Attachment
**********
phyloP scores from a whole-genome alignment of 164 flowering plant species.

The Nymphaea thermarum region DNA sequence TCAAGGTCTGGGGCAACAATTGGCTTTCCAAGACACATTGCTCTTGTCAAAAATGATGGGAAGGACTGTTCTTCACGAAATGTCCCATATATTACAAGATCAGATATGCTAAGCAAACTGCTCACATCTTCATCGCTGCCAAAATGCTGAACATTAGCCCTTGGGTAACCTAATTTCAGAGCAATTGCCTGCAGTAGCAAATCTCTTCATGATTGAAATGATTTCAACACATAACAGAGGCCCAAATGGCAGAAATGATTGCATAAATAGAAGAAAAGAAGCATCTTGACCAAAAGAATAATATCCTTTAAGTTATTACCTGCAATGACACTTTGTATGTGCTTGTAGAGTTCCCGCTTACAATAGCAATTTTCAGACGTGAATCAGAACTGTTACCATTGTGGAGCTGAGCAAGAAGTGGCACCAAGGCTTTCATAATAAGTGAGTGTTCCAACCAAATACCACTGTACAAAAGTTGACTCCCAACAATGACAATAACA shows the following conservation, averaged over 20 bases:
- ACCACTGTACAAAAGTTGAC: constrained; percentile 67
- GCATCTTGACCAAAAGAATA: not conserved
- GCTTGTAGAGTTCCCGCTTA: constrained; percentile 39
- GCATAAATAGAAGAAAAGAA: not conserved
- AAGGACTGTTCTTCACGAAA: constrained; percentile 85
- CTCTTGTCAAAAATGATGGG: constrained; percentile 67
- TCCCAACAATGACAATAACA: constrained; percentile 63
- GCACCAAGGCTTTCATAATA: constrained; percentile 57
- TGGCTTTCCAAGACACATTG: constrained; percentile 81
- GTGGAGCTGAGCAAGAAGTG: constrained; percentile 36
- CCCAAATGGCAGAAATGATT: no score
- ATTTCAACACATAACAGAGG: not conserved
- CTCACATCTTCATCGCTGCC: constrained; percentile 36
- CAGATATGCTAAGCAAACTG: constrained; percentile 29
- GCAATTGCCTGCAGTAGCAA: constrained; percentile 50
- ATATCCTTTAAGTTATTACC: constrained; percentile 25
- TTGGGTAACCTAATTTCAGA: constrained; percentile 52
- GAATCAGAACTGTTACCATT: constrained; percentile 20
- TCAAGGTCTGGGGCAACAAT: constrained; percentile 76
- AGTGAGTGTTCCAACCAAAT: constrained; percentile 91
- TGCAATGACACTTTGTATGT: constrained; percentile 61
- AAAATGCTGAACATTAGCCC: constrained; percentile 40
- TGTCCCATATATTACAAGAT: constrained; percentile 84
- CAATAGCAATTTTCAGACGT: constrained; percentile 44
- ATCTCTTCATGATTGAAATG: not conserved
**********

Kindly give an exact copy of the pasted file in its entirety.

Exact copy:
phyloP scores from a whole-genome alignment of 164 flowering plant species.

The Nymphaea thermarum region DNA sequence TCAAGGTCTGGGGCAACAATTGGCTTTCCAAGACACATTGCTCTTGTCAAAAATGATGGGAAGGACTGTTCTTCACGAAATGTCCCATATATTACAAGATCAGATATGCTAAGCAAACTGCTCACATCTTCATCGCTGCCAAAATGCTGAACATTAGCCCTTGGGTAACCTAATTTCAGAGCAATTGCCTGCAGTAGCAAATCTCTTCATGATTGAAATGATTTCAACACATAACAGAGGCCCAAATGGCAGAAATGATTGCATAAATAGAAGAAAAGAAGCATCTTGACCAAAAGAATAATATCCTTTAAGTTATTACCTGCAATGACACTTTGTATGTGCTTGTAGAGTTCCCGCTTACAATAGCAATTTTCAGACGTGAATCAGAACTGTTACCATTGTGGAGCTGAGCAAGAAGTGGCACCAAGGCTTTCATAATAAGTGAGTGTTCCAACCAAATACCACTGTACAAAAGTTGACTCCCAACAATGACAATAACA shows the following conservation, averaged over 20 bases:
- ACCACTGTACAAAAGTTGAC: constrained; percentile 67
- GCATCTTGACCAAAAGAATA: not conserved
- GCTTGTAGAGTTCCCGCTTA: constrained; percentile 39
- GCATAAATAGAAGAAAAGAA: not conserved
- AAGGACTGTTCTTCACGAAA: constrained; percentile 85
- CTCTTGTCAAAAATGATGGG: constrained; percentile 67
- TCCCAACAATGACAATAACA: constrained; percentile 63
- GCACCAAGGCTTTCATAATA: constrained; percentile 57
- TGGCTTTCCAAGACACATTG: constrained; percentile 81
- GTGGAGCTGAGCAAGAAGTG: constrained; percentile 36
- CCCAAATGGCAGAAATGATT: no score
- ATTTCAACACATAACAGAGG: not conserved
- CTCACATCTTCATCGCTGCC: constrained; percentile 36
- CAGATATGCTAAGCAAACTG: constrained; percentile 29
- GCAATTGCCTGCAGTAGCAA: constrained; percentile 50
- ATATCCTTTAAGTTATTACC: constrained; percentile 25
- TTGGGTAACCTAATTTCAGA: constrained; percentile 52
- GAATCAGAACTGTTACCATT: constrained; percentile 20
- TCAAGGTCTGGGGCAACAAT: constrained; percentile 76
- AGTGAGTGTTCCAACCAAAT: constrained; percentile 91
- TGCAATGACACTTTGTATGT: constrained; percentile 61
- AAAATGCTGAACATTAGCCC: constrained; percentile 40
- TGTCCCATATATTACAAGAT: constrained; percentile 84
- CAATAGCAATTTTCAGACGT: constrained; percentile 44
- ATCTCTTCATGATTGAAATG: not conserved